If we are to make progress in Northern Ireland’s society, we need to reflect carefully on our core values and ensure that these are reflected in the way government works. This is the message put forward by Naomi Long – leader of the Alliance Party and justice minister – in the second of the Holywell Trust’s Forward Together podcast interviews of Northern Ireland’s political leaders. Among the points stressed by Naomi is that violence is not acceptable as a means of getting what you want. Other core messages are that we must develop strong and positive role models and that the use of children in recent rioting is an example of child abuse. Listen to the full episode here.
The third series of Holywell Trust’s Forward Together podcasts has heard from experts in a range of areas – including the economy, skills, education, young people’s experience, housing - and also considered best practice elsewhere. As it moves towards a close, it puts the arguments for major change in the governance of Northern Ireland to our political leaders. In the first of this closing series of podcasts, we spoke to Steve Aiken – who at the time was still leader of the Ulster Unionist Party. (We did not predict his early demise as party leader. Neither did he, judging by the conversation.) Listen to the full episode here.
Northern Ireland’s economy has a number of weaknesses. At the heart of these is the shortage of skills – higher levels of skills moves an economy up the value chain, leading to improved productivity and greater wealth. Too many of NI’s school leavers have lower levels of qualifications and skills than are needed for the modern economy. This reduces their prospects for obtaining well paid jobs, while some will become long-term unemployed or economically inactive. NI has the UK’s highest rate of economic inactivity. The skills environment is discussed with the chief executive of the Pivotal think tank Ann Watt in the latest Holywell Trust Forward Together podcast.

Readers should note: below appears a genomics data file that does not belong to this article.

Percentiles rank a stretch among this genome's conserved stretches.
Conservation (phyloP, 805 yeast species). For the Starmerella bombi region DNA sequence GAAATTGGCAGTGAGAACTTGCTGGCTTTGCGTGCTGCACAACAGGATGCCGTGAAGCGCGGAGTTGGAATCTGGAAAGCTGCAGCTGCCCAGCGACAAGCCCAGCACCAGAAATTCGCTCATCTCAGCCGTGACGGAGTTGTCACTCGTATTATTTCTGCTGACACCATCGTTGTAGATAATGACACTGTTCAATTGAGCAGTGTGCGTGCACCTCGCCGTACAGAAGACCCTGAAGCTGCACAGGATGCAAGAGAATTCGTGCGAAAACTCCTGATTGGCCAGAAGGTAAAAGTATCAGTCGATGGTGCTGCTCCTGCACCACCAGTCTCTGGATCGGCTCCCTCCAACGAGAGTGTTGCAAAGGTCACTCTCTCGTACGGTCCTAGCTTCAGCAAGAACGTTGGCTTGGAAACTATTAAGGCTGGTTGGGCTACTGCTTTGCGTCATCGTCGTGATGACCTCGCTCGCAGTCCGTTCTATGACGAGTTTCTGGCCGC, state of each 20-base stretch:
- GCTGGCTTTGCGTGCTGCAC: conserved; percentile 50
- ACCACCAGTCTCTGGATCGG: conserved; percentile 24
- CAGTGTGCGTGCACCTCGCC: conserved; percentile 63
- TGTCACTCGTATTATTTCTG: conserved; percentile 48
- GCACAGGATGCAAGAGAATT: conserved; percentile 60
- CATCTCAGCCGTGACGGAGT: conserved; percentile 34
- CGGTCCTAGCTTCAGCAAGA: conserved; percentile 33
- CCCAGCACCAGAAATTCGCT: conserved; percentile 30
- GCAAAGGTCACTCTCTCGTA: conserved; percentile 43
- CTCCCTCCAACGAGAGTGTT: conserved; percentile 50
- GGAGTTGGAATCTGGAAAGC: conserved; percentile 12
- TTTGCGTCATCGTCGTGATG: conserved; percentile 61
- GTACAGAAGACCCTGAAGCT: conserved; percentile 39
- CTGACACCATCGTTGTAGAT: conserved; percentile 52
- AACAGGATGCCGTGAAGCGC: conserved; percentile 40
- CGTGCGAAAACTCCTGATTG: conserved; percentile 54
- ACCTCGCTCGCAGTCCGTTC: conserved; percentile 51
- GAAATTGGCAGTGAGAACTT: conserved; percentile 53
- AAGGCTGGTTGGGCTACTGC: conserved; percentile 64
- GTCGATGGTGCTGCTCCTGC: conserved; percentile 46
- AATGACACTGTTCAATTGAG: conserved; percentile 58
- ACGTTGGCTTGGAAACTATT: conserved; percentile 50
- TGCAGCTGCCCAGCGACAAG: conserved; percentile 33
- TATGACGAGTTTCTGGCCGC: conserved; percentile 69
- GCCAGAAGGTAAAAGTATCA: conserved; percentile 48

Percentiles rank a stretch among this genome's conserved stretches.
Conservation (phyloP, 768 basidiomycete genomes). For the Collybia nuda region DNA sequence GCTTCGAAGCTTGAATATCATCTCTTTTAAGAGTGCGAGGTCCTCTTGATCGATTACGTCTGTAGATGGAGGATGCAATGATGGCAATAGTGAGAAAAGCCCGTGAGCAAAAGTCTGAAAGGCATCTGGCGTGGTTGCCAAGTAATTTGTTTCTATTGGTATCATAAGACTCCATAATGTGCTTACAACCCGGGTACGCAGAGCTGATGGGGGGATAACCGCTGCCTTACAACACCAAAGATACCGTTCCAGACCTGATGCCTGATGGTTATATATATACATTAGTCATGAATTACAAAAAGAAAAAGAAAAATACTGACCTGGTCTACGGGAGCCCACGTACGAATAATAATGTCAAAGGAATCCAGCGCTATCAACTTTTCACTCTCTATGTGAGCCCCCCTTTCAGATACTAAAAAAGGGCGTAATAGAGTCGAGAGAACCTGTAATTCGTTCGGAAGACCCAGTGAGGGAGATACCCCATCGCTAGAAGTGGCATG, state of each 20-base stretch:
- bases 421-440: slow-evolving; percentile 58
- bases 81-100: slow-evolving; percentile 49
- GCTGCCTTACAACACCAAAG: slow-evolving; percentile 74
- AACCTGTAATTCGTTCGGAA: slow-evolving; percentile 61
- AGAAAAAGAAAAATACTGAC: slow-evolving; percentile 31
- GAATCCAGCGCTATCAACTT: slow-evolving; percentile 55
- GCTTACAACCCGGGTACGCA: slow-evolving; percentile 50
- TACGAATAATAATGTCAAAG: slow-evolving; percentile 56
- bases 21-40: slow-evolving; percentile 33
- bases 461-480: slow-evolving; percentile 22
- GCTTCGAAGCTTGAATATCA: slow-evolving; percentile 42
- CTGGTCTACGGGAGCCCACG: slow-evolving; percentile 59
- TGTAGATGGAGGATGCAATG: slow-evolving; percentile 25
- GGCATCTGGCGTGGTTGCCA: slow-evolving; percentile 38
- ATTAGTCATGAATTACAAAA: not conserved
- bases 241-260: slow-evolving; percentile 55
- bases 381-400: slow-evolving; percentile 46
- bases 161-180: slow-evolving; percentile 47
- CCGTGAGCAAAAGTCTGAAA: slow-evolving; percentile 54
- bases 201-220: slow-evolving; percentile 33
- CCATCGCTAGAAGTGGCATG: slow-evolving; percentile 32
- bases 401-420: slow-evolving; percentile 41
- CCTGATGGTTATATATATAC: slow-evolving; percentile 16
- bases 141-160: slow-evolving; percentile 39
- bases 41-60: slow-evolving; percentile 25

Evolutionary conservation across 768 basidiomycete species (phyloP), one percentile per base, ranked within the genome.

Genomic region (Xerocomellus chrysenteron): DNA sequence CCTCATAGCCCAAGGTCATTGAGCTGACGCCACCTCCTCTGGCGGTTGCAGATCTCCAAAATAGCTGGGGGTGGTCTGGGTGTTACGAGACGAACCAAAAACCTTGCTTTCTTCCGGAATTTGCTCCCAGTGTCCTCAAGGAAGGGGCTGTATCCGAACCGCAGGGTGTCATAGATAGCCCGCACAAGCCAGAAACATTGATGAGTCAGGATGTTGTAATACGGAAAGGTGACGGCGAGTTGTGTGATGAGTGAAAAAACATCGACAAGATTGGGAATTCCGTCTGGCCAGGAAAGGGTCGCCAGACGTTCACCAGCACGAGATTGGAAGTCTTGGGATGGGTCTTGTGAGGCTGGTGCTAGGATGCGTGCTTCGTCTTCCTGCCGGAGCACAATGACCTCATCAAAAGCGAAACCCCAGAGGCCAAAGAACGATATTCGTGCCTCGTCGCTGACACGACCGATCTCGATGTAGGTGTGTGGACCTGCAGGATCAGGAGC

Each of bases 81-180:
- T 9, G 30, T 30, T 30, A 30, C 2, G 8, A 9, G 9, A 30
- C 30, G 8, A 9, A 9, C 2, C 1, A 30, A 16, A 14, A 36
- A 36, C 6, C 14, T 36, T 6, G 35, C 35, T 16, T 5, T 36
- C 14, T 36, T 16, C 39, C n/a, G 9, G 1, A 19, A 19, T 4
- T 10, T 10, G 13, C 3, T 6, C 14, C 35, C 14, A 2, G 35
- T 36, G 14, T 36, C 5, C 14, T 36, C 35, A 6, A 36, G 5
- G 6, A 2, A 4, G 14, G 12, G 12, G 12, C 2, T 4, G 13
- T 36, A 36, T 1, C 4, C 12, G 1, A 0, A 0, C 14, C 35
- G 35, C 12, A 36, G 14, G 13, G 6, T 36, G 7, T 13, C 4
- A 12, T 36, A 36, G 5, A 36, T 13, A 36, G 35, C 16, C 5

Social care provision is in crisis across much of the world. How can the quality of care be maintained or improved? How can it be made available to those who need it? And how can social care be carried out in an affordable way without underpaying or exploiting its workers? These questions are being asked in many countries and regions. Italy has come up with its own answer – social co-operatives – and its model is being copied across much of Europe. The latest Holywell Trust Forward Together podcast interviews John Restakis, who is executive director of Community Evolution Foundation, which describes itself as “a community economic development organisation that partners with cooperatives and community-based enterprises to help communities gain control of their local economies”. He has studied the experience of social co-ops in Italy.